3. Customer payment. In 30 days, the customer pays the invoice to the factoring company. Then, the trucking company obtains the remaining balance minus the fee.
  4. Risk management. In case of the customer defaults on the payment, the factoring company absorbs the loss. Thus, the trucking company benefits from financial protection still pays a higher fee.

Comparative analysis

AspectRecourse factoringNon-recourse factoring
Fee$1,800$3,000
RiskThe trucking company retains non-payment riskThe trucking company is protected against the risk of non-payment
Final payment$7,200$6,000
SuitabilitySuitable in case of a customer’s strong credit historyBetter if there are concerns about the customer’s financial stability

Choosing recourse or non-recourse factoring

Evaluating recourse vs non-recourse factoring requires a thorough analysis of several factors.

The best choice will be individual to each trucking company’s circumstances. It includes the company’s financial situation, risk tolerance, customer creditworthiness, and the cost-benefit analysis of each service. There are key considerations to help truckers make a suitable decision for their businesses.

  • Assessing customer creditworthiness. It’s one of the main factors in choosing between recourse and non-recourse factoring. In the first case, a trucking company has to be sure of the customers’ financial stability and cooperate with clients who have a proven track record of invoice payment on time. Companies need to conduct credit assessments and maintain a good network with their clients. On the other hand, non-recourse factoring is better if there are concerns about customers’ ability to pay. The service protects the trucking company from non-payment as the factoring company takes on the credit checks.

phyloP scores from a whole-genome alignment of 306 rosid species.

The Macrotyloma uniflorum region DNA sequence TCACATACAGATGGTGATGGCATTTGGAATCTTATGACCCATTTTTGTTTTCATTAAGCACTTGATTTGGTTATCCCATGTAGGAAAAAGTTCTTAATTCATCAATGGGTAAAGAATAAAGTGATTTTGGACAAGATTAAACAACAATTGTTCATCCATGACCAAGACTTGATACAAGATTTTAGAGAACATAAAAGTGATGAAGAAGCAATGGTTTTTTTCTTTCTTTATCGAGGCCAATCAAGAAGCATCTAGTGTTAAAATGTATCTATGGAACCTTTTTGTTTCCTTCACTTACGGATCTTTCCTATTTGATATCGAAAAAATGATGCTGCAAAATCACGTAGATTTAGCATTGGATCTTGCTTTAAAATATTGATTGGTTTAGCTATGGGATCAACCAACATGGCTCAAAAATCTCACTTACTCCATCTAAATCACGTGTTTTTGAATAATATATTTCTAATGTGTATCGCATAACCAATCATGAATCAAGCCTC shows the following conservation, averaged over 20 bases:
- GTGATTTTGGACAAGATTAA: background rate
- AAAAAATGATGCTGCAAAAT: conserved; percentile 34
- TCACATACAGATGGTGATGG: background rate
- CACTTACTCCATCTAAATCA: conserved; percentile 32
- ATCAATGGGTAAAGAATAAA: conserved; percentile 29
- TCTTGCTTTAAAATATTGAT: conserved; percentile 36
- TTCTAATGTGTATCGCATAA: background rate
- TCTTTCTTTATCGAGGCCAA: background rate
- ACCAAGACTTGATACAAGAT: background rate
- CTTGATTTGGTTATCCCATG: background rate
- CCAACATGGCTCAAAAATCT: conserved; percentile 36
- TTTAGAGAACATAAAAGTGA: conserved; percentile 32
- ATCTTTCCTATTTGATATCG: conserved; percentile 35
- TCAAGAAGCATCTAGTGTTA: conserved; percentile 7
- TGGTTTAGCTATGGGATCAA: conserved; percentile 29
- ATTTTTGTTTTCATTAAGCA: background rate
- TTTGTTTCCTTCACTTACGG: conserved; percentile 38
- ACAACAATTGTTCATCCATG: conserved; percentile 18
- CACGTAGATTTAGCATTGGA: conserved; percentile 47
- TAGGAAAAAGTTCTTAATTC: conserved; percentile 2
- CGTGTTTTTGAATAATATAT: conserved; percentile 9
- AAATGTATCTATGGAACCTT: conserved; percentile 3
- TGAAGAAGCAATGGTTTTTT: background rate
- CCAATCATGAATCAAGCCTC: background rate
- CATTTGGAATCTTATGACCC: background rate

• Financial needs and risk tolerance analysis. Companies that are okay with some risk level and seek to reduce costs may choose recourse factoring. This option provides a stable cash flow but is still suitable for businesses that can handle occasional financial uncertainties. Non-recourse factoring better suits companies needing higher financial security and seeking to eliminate the risk of unpaid invoices. In particular, this service is beneficial if the business operates in a volatile market or with customers with uncertain financial health.
  • Cost vs benefit rates. Lower fees mean revenue from the invoice for the trucking company. It’s important for businesses with tight profit margins or if they want to maximize the immediate cash flow. Still, the companies have to consider the potential cost of unpaid invoice purchases as part of their overall financial strategy. Non-recourse factoring foresees higher fees, still, it’s justified by the reduced risk. Thus, analyzing the benefit of financial protection against the cost is necessary.